Supply Chain Optimization: How to Improve Freight Operations to Alleviate Common Pain Points

Supply Chain Optimization

As companies combat supply chain disruption—regardless of whether it’s the latest move by a competitor or a public health event—the use of supply chain optimization remains paramount to success. 

The solution to improved network resiliency, supply and demand planning, accounting prowess, and visibility into logistics stem from a common factor. These advantages in the supply chain rely on advanced systems, including a transportation management system (TMS), that work to improve operational excellence and avoid unnecessary risks. 

In this blog we will address areas where shippers and logistics service professionals need to understand including:

  • The problem in maintaining substandard optimization efforts.
  • How robust capabilities and resources add value.
  • Best practices to achieve top-notch results in spite of obstacles.

The Problem With Maintaining the Supply Chain Status Quo

Today’s supply chains have a simple choice to make. Maintain the status quo with outdated, antiquated methods of optimization or evolve using data and automation. 

The problem with maintaining the status quo lies in the rapid evolution of supply chains of all sizes in recent years. The rise of software-as-a-service (SaaS) platforms and cloud computing capabilities changed the landscape, and companies around the globe are now taking advantage of data and automation at a fraction of the cost of what they had typically been paying for traditional and even in-house optimization resources.

Failure to collect, capture, and analyze data with the help of automation, will amount to over-ordering or poor carrier selection. The total landed costs of goods will rapidly spiral out of control, and shippers and logistics service providers will be left holding a higher freight bill and lower profit reports. In fact, failure to optimize operations will leave up to 40% of freight spend on the table. That represents a huge value that could be used to keep product price points under control, work with more carriers, and build a better, more productive workforce. 

Ultimately, supply chain optimization can transform the dismal outlook into an opportunity to achieve business growth.

Supply Chain Optimization Resources Improve Freight Operations

Supply chain optimization must look at the whole picture, including what’s happening in domestic and foreign markets, the state of spot rate fluctuations, how contracted service providers are changing operations to meet regulatory upheaval and more. Furthermore, optimization must begin with a proven resource, such as a dedicated, SaaS-based TMS. 

The strategic value of derived from supply chain optimization fuels its ongoing pursuit, said Shreyas Bhat via Inbound Logistics.

“Brand strategy is the guiding precept for supply chain management. To support the brand strategy, supply chains are designed to align their assets to help meet business objectives. Network design pre-determines about 80 percent of transportation costs, according to studies.
This is where optimization solutions such as distribution center (DC) network design or strategic sourcing provide value. DC network optimization helps decide if you have the right number of DCs, identifies the best location, and determines capacity.”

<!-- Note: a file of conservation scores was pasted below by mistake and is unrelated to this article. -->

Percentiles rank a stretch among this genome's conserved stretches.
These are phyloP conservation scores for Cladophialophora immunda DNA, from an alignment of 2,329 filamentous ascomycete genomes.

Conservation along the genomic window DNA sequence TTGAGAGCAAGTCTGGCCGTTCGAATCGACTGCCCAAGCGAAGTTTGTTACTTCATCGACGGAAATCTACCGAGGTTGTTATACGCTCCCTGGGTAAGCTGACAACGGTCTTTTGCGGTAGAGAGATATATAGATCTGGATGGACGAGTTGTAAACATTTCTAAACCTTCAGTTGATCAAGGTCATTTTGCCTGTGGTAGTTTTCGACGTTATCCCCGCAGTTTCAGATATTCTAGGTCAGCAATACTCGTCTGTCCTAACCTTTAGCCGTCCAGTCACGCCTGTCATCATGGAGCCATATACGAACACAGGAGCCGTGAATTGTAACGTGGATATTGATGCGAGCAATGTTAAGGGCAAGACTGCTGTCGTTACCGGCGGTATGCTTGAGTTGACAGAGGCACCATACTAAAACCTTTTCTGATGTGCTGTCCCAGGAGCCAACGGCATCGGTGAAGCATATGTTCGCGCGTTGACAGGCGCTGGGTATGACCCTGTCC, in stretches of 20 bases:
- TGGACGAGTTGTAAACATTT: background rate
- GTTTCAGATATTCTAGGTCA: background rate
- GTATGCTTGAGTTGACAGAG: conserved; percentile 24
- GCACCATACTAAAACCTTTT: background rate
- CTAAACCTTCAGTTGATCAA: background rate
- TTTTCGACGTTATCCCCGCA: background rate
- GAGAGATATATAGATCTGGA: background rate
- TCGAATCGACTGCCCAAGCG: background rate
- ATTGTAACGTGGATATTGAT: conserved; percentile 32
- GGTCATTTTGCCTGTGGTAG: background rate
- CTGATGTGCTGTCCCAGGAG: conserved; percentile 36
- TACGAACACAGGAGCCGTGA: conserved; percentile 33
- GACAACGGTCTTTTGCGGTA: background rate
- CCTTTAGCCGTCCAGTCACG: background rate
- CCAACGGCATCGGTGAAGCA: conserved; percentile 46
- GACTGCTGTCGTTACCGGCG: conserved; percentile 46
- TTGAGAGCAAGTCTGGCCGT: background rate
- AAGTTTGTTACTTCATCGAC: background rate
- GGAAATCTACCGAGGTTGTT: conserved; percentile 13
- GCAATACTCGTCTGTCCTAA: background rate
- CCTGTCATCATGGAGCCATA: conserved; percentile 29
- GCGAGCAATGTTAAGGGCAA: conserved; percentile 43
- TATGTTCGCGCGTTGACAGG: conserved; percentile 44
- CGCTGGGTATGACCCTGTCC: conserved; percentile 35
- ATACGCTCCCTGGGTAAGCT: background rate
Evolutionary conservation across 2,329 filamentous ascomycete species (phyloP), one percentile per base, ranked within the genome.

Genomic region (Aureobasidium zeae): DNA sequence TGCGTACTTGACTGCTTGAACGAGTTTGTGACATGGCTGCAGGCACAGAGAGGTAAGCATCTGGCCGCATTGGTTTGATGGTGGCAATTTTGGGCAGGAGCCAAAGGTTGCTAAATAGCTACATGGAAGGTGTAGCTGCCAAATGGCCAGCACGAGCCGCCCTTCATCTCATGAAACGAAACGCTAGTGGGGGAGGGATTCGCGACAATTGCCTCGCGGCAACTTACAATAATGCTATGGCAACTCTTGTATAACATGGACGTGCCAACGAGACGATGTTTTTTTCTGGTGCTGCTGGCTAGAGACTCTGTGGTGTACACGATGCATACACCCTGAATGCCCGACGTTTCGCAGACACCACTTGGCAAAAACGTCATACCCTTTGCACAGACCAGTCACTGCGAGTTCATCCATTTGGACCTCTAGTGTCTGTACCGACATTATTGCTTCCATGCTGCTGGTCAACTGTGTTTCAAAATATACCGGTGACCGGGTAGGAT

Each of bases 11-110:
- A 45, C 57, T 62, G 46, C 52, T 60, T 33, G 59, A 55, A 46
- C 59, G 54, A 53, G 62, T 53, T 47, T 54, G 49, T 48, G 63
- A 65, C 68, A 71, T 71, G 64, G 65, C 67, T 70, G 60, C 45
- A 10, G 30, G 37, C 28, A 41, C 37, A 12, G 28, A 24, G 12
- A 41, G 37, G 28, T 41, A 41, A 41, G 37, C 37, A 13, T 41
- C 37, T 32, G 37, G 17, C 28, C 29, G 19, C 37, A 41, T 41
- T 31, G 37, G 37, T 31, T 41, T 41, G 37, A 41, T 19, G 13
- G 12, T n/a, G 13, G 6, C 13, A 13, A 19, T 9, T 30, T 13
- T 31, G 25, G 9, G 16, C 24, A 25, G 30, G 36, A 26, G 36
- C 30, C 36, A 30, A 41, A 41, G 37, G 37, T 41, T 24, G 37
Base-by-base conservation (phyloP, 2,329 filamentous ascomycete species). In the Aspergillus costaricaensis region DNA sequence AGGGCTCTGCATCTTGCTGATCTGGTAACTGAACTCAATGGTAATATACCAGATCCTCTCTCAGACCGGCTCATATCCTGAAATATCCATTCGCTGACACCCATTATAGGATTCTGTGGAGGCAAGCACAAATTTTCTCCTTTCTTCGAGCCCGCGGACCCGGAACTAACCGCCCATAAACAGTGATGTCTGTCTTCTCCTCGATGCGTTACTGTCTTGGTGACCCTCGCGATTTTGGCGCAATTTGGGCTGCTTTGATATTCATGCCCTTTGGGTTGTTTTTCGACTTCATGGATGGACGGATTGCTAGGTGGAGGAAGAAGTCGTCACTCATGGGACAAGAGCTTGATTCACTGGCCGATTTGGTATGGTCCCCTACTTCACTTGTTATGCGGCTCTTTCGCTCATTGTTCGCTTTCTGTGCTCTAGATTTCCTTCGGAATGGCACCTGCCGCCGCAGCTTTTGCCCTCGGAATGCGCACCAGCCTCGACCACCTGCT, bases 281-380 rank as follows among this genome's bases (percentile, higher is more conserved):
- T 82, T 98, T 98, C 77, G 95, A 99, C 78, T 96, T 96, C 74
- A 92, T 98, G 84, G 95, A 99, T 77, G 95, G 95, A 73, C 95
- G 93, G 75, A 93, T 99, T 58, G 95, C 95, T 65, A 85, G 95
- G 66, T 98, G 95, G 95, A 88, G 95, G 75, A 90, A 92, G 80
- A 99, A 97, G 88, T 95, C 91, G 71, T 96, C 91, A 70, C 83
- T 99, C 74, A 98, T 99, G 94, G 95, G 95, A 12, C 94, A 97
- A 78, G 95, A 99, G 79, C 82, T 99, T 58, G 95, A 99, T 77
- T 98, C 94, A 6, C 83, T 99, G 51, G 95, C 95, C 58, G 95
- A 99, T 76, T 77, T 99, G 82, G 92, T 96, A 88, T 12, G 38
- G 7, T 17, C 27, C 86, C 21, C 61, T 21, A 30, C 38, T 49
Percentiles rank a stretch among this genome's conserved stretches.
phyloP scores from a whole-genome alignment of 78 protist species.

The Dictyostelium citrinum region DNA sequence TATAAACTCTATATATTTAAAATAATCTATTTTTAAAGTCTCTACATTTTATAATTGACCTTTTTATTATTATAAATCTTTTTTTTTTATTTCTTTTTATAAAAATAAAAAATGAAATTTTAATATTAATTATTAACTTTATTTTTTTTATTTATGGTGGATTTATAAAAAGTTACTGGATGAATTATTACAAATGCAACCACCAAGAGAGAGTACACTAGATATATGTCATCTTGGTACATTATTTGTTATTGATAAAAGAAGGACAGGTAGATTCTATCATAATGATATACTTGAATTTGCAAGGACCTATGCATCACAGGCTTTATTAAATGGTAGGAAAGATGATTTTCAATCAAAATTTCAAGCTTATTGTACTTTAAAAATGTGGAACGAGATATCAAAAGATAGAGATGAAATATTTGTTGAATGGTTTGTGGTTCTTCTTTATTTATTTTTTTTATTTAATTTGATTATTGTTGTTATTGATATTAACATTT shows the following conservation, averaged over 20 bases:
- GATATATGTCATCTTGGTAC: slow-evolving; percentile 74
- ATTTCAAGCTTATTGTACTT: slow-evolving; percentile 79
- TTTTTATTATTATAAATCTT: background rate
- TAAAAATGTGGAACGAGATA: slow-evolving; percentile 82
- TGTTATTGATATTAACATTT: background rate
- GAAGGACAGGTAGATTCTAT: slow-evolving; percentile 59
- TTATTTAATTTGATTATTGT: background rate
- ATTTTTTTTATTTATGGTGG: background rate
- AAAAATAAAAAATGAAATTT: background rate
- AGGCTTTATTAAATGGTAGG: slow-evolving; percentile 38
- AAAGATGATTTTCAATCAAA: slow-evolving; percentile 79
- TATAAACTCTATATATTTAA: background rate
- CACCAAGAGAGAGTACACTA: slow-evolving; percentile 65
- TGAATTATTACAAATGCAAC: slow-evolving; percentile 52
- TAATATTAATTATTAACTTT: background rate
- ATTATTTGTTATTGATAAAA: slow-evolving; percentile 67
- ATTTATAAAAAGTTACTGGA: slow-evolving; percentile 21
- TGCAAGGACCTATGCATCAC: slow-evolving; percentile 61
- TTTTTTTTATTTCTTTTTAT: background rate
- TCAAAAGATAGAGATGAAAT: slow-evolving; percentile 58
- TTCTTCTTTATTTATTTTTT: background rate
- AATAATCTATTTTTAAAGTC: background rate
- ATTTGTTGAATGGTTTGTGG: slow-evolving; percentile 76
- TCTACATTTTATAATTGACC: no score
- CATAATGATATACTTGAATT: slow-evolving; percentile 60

Tips to Overcome Obstacles Through Supply Chain Optimization

Countless opportunities to optimize supply chains exist. According to Steven Bowen of the Forbes Council, these include:

  1. Redefining the supply chain to broaden the scope of supply chain excellence and optimizing the end-to-end supply chain, reviewing procurement through reverse logistics, and even looking at the customer experience and its impact on efficiency or productivity.
  2. Leveraging a cross-functional team that will visualize and make informed decisions with how to respond to supply chain disruptions and accommodate sudden peaks or lulls in operations; such activities must rely on data and reporting capabilities that transcend the barriers of working from home or working remote third-party locations around the globe.
  3. Tracking the right metrics to increase visibility, hold supply chain partners accountable, and identify the effects, including both short-term and long-term results, of such performance and visibility initiatives.
  4. Working with the C-Suite to understand supply chain needs and operate within budget restraints, not to mention making technology improvements where necessary and build an appropriate, data-driven business case for such investments.
  5. Deploying a SaaS-based TMS that connects suppliers, vendors, customers, and your company in one platform; collaboration and automation within the platform must enable turn-key operations to track and improve route selection, rating, accounting, and more.
  6. Let robotics process automation handle the day-to-day activities, reducing reliance on manual labor and resources and improving efficiency along the way.

Overcome Obstacles With a TMS That Relies on Supply Chain Optimization for Decision Making

The difference between the right TMS and the almost-right TMS is the difference between delivering on time or delivering when the next truck has already pulled up to the dock and taken the last available spot for days. 

Failure to move freight efficiently and at the best possible margin will erode profitability, lead to lost trust in your company, and open your business to the risks of everything from any health pandemic to government compliance violation fines. 

Instead of risking your empire on the hope that your current optimization efforts work, guarantee their success by leveraging the power of a proven, reliable TMS that looks for, finds, remedies, and prevents pain points from disrupting your operation.

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John Martin

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